Q: How would you rate the IndyCar drivers performances at the Rolex 24? Obviously, Rossi finished third and did not put a wheel wrong in atrocious conditions, but my vote goes to the Indy Lights driver Aaron Telitz with Vasser’s team. Had never driven a sports car before and the fact he was able to bring it home in a monsoon (in one piece) impressed me. What are your thoughts?
Jonathan and Cleide Morris, Ventura, CA
RM: I think you are spot-on, and Aaron has shown plenty of speed in Indy Lights, just wish he had a sponsor to move up to IndyCar.
Q: I’m not a gambling man, but has there ever been on-site track betting (like horse races) for IndyCar? If not, it seems like an easy way for the track and IndyCar to make money. At the very least couldn’t the proceeds go towards boosting the race earnings for the drivers?
Kyle in Germany
RM: Not yet, but the gambling laws for sports have changed and it’s now legal in Indiana so maybe by 2020 we’ll have some kind of legislation. But I imagine it will be some kind of phone app and not live betting windows at IMS.
Q: Happy to see you back at it. I know this is crazy talk, but I think this would work. Bring back a point-paying dirt race to IndyCar using sprint cars. My thoughts are, there would be plenty of car owners more than happy to do a one off deal with IndyCar owners. Let’s say $50,000 for a week. A drop in the bucket to an IndyCar team, but a real shot in the arm for the owners of dirt cars. Hold it at Eldora and give plenty of practice time. It would help both series exposure to new fans. I bet most drivers would have a blast and it would make us old guys smile, too.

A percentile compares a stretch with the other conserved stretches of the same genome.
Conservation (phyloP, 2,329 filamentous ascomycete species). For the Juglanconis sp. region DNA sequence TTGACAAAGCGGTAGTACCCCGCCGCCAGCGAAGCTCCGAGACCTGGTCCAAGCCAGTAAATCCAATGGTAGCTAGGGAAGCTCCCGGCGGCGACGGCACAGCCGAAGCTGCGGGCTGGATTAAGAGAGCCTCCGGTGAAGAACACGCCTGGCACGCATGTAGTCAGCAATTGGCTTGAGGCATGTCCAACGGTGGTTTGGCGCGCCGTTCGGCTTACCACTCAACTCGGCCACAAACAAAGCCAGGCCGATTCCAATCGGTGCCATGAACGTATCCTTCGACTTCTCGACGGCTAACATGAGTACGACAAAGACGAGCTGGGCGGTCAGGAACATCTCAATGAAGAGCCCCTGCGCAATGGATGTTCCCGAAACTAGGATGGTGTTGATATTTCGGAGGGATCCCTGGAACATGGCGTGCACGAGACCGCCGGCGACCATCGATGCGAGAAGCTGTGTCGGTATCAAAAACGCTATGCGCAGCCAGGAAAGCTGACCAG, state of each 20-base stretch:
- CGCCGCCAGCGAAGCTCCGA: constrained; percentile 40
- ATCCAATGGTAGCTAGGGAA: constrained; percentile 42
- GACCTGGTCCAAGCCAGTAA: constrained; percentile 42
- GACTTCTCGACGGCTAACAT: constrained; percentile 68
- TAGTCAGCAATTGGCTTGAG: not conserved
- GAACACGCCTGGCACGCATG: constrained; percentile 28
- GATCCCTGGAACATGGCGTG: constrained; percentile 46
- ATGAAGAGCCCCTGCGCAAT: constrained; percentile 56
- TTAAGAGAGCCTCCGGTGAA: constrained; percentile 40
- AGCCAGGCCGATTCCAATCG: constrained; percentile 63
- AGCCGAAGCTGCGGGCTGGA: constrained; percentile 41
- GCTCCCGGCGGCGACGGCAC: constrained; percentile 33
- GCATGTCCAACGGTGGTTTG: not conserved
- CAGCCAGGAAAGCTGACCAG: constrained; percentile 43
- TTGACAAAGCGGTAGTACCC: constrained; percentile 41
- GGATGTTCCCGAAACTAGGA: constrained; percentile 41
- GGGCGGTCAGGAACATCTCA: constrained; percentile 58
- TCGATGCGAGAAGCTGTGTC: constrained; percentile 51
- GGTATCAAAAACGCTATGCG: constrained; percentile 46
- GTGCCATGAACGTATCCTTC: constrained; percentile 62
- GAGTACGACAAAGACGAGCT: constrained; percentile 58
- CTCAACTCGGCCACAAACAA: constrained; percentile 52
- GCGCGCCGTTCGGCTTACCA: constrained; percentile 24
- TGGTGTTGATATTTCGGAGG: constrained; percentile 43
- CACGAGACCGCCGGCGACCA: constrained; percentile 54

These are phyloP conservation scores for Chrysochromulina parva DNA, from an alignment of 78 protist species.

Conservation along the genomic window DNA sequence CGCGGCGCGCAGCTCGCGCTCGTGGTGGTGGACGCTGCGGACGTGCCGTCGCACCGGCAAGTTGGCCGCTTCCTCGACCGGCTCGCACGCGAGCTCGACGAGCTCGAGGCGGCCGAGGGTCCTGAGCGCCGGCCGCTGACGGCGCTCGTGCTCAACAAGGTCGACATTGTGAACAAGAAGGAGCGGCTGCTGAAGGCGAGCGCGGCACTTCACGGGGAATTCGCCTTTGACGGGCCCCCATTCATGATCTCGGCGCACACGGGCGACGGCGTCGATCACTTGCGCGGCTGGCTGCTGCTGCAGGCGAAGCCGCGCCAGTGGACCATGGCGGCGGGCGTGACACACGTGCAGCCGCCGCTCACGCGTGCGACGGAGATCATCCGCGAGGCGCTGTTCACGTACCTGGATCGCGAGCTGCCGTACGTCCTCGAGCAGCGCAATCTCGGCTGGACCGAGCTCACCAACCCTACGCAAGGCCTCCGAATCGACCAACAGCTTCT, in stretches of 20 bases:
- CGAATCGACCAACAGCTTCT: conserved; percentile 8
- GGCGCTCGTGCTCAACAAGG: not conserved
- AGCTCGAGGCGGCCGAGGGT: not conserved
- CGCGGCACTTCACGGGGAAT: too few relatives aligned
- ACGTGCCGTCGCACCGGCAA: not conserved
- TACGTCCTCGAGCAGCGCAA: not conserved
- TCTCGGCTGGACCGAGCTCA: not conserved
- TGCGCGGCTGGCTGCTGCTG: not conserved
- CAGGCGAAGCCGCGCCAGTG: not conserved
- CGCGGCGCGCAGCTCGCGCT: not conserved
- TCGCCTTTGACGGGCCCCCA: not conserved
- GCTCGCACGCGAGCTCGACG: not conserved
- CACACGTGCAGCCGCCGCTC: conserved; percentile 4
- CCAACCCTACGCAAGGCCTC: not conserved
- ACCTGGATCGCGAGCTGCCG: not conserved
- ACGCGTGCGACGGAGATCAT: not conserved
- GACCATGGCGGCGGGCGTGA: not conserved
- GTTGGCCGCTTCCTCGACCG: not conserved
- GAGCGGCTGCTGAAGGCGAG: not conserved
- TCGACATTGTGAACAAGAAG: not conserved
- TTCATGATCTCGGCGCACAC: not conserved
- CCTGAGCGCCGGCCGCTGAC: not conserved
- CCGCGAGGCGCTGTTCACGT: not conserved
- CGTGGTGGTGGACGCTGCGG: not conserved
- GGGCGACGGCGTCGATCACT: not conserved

RM: Ed Carpenter is the only owner you could sell that to, but between logistics, contracts and schedules, it wouldn’t have a chance. As cool as it would be, we’re never going back to the future.
Q: Glad to see you are back to being your normal cantankerous self. I wanted to thank you, Marshall and all of the RACER staff for keeping us going during the down season here in North America. Soon the racing season will be back upon us. I especially wanted to thank Marshall for some of the trips down memory lane like the Oral History of Fast Masters and the Jaguar XJ220s. I was living in Indiana and taking summer classes in West Lafayette that summer when I stumbled across the first showing of this event. I remember clearly thinking, what moron agreed to letting these guys race million dollar cars and I’m glad they did because this was going to be awesome! And it was. You can take old racers off the track, but you can’t get the track out of their blood. They want to win, and if they aren’t footing the repair bill, even better! I’m looking forward to the upcoming open-wheel season and am contemplating at least two races: Elkhart Lake and Iowa (now that it’s on Saturday under the lights like it should be). I may try to talk my father-in-law into going to Indy since he has never been. Isn’t Indy one of those pilgrimages that should be undertaken at least once in your life?